Photos copyright ©2010 Drew Phillips / AOL

Unless you happen to bleed Mopar and breathe Hemi, chances are you'll have a hard time telling the 2011 Challenger from its 2010 counterpart. The designers at Dodge didn't exactly go hog wild with a new fascia design, opting instead for subtle tweaks to the vehicle's air dam and iconic duckbill spoiler. Likewise, in base SE trim, the Challenger now wears a new set of 18x7.5-inch wheels, though the rollers still manage to look small on a car with this kind of girth.

2011 Dodge Challenger SE V6 front view2011 Dodge Challenger SE V6 rear view
2011 Dodge Challenger SRT8 392 front view2011 Dodge Challenger SRT8 392 rear view

Switch to the mighty Challenger SRT8 392, however, and there's no mistaking this coupe for anything other than the top of the heap. For 2011, Dodge is only offering the big-engined Challenger in two color combinations – blue with white stripes or white with blue decorations. Unlike lower-rung cars, the 392 wears a full-body stripe package, with swaths of contrasting color stretching from the lower fascia, up the nose, down the hood, across the roof and all the way back down the rear bumper cover. Those stripes may be an application nightmare, but they make a huge difference in the look of the finished product.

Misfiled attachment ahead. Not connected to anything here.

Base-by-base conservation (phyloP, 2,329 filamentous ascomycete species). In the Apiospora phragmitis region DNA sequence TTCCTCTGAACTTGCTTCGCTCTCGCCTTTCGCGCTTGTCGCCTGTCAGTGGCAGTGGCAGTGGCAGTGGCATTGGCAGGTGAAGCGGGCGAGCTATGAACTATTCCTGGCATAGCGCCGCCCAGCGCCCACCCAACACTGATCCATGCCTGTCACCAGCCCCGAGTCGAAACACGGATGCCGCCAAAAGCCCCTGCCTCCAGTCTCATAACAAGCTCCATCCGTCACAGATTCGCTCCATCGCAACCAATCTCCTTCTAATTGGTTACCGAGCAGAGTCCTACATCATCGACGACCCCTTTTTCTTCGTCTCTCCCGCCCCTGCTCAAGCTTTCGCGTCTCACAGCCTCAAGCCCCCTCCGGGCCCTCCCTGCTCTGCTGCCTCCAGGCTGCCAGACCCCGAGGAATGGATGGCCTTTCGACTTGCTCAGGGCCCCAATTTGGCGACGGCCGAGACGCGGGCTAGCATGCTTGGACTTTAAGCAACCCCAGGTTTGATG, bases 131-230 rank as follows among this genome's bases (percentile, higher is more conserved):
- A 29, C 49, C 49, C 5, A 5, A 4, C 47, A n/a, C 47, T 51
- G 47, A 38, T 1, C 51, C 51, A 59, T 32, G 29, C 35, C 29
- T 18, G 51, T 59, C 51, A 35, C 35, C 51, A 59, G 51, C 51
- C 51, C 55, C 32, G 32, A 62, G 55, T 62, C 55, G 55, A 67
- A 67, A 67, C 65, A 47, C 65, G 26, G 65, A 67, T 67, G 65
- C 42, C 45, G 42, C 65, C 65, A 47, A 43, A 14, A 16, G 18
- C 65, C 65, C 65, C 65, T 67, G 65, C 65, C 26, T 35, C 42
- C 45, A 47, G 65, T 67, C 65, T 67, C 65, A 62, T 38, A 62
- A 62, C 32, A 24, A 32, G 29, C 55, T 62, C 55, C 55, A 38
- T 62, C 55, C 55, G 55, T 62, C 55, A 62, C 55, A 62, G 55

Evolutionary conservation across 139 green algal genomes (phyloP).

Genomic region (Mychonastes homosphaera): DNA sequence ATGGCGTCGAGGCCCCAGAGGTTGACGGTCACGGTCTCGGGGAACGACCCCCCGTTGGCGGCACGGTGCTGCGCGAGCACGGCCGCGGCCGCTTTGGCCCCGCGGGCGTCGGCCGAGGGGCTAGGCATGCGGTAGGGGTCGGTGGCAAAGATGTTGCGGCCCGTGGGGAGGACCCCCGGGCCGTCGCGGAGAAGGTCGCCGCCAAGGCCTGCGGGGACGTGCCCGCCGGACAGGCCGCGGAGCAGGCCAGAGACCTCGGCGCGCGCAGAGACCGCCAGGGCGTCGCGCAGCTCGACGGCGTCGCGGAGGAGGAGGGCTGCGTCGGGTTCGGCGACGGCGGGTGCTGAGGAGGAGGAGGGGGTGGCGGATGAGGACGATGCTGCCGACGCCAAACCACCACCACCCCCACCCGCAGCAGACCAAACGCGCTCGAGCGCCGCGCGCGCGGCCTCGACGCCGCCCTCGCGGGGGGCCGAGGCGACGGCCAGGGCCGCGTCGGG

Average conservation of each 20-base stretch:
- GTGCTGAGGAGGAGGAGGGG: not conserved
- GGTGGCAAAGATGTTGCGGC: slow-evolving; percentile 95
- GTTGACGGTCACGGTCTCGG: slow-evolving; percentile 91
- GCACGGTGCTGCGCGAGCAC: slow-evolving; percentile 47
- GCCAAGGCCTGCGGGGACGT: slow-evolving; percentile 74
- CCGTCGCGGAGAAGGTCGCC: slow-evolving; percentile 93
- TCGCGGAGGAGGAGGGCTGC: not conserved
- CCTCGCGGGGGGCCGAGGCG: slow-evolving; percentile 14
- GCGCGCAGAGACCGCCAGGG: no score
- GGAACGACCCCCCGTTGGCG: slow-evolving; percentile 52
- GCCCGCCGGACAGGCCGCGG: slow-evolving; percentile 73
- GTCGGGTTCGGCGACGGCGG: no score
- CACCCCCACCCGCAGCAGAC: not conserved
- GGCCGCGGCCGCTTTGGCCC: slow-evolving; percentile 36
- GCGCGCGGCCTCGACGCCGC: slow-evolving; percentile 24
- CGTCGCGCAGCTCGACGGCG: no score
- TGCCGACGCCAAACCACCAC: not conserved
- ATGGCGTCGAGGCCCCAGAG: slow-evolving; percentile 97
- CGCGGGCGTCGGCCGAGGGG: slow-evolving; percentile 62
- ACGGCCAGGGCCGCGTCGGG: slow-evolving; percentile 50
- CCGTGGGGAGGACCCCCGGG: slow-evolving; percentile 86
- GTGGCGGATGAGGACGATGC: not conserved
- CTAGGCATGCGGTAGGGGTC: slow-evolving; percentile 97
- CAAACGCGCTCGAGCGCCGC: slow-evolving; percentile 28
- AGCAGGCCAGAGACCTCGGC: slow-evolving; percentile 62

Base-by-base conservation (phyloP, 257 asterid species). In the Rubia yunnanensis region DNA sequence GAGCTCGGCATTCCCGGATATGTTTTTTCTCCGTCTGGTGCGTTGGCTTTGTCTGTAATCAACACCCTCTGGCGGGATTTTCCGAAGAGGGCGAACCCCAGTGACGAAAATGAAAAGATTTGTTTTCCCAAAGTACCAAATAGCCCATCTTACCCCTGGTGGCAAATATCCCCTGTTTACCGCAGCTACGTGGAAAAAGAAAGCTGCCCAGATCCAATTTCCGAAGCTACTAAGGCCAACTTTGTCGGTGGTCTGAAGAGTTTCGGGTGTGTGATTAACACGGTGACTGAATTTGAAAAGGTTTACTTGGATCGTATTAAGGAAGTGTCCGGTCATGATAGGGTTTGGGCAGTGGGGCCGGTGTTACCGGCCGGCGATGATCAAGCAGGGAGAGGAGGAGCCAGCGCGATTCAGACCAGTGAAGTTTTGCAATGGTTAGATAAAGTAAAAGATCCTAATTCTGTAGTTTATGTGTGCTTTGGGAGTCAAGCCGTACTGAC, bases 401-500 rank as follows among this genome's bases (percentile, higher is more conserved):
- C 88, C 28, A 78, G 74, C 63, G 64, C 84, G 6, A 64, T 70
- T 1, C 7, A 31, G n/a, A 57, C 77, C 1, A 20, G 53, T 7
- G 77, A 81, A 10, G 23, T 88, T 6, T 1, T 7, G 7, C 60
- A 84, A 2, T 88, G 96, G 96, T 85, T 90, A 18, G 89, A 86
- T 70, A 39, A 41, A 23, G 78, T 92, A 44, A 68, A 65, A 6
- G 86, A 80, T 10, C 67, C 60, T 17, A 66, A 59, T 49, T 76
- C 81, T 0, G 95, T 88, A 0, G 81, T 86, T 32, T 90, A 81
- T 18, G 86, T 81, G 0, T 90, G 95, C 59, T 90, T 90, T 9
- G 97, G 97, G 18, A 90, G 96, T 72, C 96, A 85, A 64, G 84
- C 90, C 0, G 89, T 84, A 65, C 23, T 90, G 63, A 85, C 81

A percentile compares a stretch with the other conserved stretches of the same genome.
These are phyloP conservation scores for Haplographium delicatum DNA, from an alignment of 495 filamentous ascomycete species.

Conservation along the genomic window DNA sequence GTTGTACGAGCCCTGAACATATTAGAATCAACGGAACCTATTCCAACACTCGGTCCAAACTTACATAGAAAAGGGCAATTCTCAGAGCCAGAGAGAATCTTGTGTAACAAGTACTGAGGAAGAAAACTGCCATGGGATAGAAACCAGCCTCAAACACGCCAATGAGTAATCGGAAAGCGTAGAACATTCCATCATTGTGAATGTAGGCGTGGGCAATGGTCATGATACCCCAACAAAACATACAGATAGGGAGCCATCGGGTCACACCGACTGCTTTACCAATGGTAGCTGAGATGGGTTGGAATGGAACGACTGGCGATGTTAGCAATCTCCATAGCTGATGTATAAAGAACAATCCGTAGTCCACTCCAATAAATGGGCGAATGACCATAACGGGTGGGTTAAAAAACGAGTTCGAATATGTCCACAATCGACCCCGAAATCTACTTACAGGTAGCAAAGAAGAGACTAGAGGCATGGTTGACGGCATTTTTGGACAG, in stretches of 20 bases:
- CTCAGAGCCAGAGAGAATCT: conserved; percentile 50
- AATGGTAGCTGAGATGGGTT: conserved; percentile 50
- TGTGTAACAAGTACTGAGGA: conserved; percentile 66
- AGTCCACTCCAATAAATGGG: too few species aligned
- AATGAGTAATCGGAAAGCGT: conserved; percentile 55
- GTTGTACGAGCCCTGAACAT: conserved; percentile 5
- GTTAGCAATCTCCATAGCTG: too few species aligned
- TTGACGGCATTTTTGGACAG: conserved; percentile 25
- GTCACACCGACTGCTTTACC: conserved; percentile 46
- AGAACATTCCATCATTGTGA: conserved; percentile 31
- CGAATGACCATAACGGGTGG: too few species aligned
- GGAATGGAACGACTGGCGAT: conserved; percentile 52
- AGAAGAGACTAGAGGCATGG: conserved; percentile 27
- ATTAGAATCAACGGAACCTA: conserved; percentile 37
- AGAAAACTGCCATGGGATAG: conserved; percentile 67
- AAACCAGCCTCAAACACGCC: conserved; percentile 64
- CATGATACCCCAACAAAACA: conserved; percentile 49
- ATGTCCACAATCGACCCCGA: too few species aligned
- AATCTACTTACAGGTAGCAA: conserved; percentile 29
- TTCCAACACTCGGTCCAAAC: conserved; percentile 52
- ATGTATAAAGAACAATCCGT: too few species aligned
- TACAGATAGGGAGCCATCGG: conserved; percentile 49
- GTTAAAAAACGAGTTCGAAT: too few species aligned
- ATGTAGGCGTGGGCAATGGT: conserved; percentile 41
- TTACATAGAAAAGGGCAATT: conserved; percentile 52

2011 Dodge Charger SE V6 side view
2011 Dodge Challenger SRT8 392 side view

You won't find any faux carbon fiber on this bruiser, and for that we are thankful. Otherwise, only the large, red-numeral 392 badges hanging from both front fenders differentiate this beast from the standard SRT8 behemoth.

Unfortunately, Chrysler didn't see fit to bestow one of the company's revamped and much-improved interiors on the 2011 Challenger. While we never found fault with the simple design of the coupe's dash in the past, the instrument cluster looks downright uninspired compared to the attractive and modern driver-oriented cockpit in the 2011 Charger. Throwing in the brilliant eight-inch touchscreen from the four-door hauler wouldn't hurt our feelings, either.

As serious as the SRT8 392 looks from the outside, this muscle car loses the plot indoors. Dodge has opted to grace each and every one of the 1,492 inaugural editions of the vehicle with a set of white leather seats with blue accents and ridiculous 392 lettering. From the looks of things, Don Johnson had a hand in the buckets' design. The good news is, once you get past the initial cringe of climbing behind the wheel, you don't have to look at the seats again for the duration of your flight.

2011 Dodge Challenger SE V6 front seats2011 Dodge Challenger SRT8 392 front seats
2011 Dodge Challenger SRT8 392 steering wheel2011 Dodge Challenger SRT8 392 tachometer2011 Dodge Challenger SRT8 392 multimedia system